FDF Comments (aka the songs) – We are in and out of this record in just over 40 minutes. The first of the sixteen tracks is “Line Up”. It slowly builds with the two guitars and then Welch and Holland are heard as dominant instruments. Frischmann begins to sing but it feels a little buried in the mix. The band has a bit of punk vibe to them. The guitars just chop as the bass and drums continue to lay the ground work. It feels a little slow at times though but speed is made up shortly. “Annie” clocks in at just 1:15. The guitar chords punch through and again Holland and Welch shine. Holland seems to make something out of nothing with a bit more of a complex bass fill. Welch just hammers forth and Matthews and Frischmann seem to be battling with the guitars. The song that many would recognize comes in “Connection”. The big bass swoop with the guitars is a 90's alternative stand out. The song has a lot of angst to it, and the band is willing to follow suit. The guitars are big but Welch seems to want to keep things from gettng out of hand quickly and keeps the tempo very even. The guitar line is the hook that pulls you in, but Holland reminds you off that bass note a bunch of times. “Car Song” is another that got some moderate air play on alternative radio. This track is another one that is on the slower side, but when you listen the band is doing a lot. The guitar lines are more focused, and you can hear one guitar vs. the other. We also get hints of backing vocals on the track as well. The bass work from Holland continues to impress. With tracks this short, she takes it upon herself to really spread out and show her chops. The punk guitar riff opens “Smile” and we get the 1-2-3-4 count off and the band launches in to the 3 chord romp. Tracks like this add a good blend on the record and keep things interesting I find. It is quick and to the point, but that is okay. “Hold Me Now” has Welch taking the lead as the lone instrument before Holland joins in. The guitars arrive then the vocals. The track is sung a litte monotone, but as the bride appears there is more of a grind to the guitar which is nice. We keep the pounding of the drums as “S.O.F.T.” rolls out. All the guitars screetch to a halt and it just the vocals with Holland on the bass. Everyone comes back in and it crashes along. This is the second to longest track on the record, but it is still inside 4 minutes. It is nice they have a little longer of a track to spread out some. There are extended, (well as extended as you can be) guitar parts and it just makes it more interesting to listen to. “Indian Song” finds keyboard as the first instrument before the bass and drum begin. It sits on the same progression for a bit with keyboard fills seeming to be the focus. The guitars are restrained for much, only working at times to shake the chains, it keeps working to, but never does. Again, guitars seem to struggle to get off the ground as “Blue” begins. Vocals are very hushed and the band seems to be un-interested, then all of a sudden you are hit with the down beat from Welch and it takes off. We haven't been this quick in a few tracks. “All-Nighter” is another very punk fueled song, with the guitars buzzing and the bass chugging. These moments really showcase the talents of the band I feel. They can be quick, but still find a nice melody and progression. The dual guitar intro to “Waking Up” is solid and Holland wants to play along so in she comes. The band comes together and the vocals are underway. The tempo is quick, but the lyric delivery is a little slower. The keyboards return on this track filling out the sound. Longer tracks like this, as noted, provide the room and the band is quick to show off some. Welch seems in no hurry as “2:1” gets underway. Holland answers for a few bars before the guitars start. Another mid tempo (vocally wise) track. The guitars still have the tradmark buzz. “See That Animal” has Holland and Welch having a work out right from the start. The guitar parts are cut tight and the bass is bright and full of punch, even during the vocals you can really hear the bass part. “Stutter” has heavily supressed guitars and, as we like, the punk rock tempo. It quickly gets underway and its easy to hear why this made the radio as well. An angstly female fronted band..whats not to like? This would have been a solid album opener, but it is a solid track in the mix of the record. The longest track on the disc (4:27) comes in “Never Here”. The guitars feed off one another as the bass and drums are crisp and tight (as always). The ladies seem more comfortable with the vocal expectations here. They seem to layer better and work together for some solid harmonies. They close out the record with “Vaseline” a 1:20 long track that seems slow, but with the big chords and drum hits it takes right off. It sounds very pop punk and is fun to listen to. A decent album closer.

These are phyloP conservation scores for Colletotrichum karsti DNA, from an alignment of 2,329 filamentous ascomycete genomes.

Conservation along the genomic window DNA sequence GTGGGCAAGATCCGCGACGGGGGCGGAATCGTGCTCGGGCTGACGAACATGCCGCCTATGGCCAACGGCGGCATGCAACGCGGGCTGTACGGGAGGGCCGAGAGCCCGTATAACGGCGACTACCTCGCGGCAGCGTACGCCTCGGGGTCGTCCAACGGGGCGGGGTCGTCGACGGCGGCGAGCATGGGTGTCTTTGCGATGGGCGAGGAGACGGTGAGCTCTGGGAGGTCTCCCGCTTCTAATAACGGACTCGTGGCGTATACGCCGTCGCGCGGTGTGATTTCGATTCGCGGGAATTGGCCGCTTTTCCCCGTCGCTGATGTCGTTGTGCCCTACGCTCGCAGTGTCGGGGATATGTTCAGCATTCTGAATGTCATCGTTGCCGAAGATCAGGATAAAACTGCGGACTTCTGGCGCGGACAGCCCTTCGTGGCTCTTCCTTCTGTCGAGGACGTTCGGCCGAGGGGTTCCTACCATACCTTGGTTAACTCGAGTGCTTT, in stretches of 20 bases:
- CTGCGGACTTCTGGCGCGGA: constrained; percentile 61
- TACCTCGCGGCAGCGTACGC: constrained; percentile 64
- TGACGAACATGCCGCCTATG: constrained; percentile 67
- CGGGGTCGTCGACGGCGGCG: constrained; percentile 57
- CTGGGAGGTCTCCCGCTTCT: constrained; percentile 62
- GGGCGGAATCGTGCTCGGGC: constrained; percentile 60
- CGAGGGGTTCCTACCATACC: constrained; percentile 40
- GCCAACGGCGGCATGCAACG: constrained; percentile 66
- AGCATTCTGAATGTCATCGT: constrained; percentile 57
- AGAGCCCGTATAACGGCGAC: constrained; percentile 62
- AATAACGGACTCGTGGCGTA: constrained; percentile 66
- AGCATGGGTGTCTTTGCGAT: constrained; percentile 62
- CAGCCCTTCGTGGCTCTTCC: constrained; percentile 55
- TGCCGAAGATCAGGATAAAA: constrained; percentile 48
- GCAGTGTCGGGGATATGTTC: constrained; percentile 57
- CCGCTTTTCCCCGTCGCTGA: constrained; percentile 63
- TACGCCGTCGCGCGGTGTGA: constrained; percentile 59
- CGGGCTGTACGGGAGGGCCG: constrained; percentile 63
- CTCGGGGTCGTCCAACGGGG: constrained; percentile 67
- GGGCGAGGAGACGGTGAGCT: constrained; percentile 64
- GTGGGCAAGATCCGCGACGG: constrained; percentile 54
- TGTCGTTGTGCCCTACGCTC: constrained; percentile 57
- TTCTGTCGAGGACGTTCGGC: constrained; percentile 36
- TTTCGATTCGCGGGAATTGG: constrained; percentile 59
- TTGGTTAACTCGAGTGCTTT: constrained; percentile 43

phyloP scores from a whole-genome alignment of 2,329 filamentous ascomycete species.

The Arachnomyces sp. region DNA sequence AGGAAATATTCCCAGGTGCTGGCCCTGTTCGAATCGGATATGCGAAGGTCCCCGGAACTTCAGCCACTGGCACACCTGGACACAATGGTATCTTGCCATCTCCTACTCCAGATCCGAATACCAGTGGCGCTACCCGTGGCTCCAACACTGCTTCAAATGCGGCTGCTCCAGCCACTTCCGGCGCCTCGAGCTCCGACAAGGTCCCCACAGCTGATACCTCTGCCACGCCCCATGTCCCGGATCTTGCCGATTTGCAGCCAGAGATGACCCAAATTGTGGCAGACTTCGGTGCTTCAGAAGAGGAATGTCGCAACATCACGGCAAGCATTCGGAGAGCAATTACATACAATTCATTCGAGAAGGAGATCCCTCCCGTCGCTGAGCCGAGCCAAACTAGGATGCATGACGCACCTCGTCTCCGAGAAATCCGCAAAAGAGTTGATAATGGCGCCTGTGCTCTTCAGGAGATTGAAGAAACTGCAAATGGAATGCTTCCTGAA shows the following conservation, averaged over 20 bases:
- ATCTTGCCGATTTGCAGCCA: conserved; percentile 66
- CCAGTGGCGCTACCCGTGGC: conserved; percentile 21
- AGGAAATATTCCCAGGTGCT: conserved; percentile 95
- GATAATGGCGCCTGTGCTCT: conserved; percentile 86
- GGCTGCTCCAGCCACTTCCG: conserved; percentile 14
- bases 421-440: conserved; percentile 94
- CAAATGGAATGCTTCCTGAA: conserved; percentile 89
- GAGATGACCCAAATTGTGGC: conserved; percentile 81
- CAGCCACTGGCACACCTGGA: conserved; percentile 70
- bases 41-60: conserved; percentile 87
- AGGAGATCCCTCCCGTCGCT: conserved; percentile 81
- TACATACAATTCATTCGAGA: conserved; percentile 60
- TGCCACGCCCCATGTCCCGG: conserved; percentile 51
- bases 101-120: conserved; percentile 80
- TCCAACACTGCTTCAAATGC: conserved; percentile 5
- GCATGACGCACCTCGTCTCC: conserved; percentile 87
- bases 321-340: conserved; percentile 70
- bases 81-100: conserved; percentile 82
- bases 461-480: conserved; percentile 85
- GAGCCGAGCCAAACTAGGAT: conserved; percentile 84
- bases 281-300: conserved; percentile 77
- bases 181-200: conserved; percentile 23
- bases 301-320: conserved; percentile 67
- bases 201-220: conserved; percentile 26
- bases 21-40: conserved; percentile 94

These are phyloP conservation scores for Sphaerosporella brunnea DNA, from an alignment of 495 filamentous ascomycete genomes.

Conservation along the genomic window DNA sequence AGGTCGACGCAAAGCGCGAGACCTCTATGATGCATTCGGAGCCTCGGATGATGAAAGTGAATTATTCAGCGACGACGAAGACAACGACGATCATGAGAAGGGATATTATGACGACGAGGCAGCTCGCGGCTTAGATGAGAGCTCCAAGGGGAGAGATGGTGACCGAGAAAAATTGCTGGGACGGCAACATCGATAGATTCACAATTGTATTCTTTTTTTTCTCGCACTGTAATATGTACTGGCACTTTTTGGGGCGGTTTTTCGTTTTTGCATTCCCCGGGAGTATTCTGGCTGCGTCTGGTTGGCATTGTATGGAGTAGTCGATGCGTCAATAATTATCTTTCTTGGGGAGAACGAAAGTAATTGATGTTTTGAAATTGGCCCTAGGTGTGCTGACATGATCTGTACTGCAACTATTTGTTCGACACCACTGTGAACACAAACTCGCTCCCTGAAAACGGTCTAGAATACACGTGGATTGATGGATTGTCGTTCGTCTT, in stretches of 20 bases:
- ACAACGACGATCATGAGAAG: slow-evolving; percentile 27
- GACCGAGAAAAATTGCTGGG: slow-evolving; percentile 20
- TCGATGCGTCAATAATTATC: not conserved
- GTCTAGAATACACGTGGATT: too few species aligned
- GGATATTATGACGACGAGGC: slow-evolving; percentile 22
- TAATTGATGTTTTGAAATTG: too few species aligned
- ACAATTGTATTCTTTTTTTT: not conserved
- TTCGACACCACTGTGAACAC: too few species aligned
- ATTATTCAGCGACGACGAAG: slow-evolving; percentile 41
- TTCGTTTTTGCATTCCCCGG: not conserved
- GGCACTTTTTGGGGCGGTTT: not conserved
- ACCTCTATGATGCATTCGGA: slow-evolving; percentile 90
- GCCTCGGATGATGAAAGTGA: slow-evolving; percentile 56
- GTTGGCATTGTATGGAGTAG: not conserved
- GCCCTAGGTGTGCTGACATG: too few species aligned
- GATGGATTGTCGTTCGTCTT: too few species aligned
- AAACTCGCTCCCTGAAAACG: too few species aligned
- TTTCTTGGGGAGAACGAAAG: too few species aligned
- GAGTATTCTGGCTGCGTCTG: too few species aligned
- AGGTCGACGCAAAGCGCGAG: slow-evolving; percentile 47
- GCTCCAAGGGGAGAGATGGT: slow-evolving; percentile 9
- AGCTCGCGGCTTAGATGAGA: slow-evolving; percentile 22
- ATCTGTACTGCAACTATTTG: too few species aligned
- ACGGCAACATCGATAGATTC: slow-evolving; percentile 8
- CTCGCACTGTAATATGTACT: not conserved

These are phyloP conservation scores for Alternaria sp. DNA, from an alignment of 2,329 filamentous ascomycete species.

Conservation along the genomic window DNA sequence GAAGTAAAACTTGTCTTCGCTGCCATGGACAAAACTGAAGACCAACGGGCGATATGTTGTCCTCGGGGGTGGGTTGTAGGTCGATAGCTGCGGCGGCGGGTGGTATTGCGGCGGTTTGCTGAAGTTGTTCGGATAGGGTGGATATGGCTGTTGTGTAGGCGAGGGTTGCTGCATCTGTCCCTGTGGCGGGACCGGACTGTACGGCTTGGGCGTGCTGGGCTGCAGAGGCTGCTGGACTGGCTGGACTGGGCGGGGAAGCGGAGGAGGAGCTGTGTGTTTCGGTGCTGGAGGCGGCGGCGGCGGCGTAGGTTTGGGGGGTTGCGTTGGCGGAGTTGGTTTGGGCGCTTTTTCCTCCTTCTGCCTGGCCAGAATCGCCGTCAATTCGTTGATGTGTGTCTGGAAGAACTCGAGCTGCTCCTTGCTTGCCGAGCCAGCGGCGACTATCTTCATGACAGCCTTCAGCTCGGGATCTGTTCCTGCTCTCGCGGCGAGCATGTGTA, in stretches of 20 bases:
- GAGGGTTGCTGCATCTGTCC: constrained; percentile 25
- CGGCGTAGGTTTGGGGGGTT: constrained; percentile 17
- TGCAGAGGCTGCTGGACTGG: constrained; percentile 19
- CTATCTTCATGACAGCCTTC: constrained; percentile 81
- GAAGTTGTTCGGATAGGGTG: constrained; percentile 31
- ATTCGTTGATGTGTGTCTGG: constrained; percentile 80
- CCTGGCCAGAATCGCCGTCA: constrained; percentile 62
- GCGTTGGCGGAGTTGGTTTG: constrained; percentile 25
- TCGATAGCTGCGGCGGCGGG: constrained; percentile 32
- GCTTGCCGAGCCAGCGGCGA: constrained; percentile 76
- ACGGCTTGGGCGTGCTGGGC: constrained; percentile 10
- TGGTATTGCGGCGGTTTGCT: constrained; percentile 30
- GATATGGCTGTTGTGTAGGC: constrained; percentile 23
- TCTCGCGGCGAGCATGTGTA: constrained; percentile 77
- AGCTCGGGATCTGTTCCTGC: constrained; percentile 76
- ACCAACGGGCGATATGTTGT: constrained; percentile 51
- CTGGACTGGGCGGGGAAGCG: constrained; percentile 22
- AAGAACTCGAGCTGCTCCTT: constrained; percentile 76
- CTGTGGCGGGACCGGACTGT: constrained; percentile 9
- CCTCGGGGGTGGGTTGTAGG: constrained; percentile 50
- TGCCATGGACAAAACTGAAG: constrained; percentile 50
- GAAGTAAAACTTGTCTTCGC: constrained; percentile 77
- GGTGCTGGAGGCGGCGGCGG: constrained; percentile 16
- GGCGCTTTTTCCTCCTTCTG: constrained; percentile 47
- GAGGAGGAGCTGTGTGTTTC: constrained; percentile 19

Where are they now? - Holland left the band in 1995 due to the rigors of touring, but would rejoin the band.  Matthews formed a band shortly before their demise, formed a band but that project fell flat.  According to her Wiki page she is taking college courses.  Welch married the touring keyboardist for the band and is currently working on a project with James Atkin who was the singer in EMF.  Frischmann worked with her roomate M.I.A on her 2003 album,  She is now married and lives in the US.  She is an artist.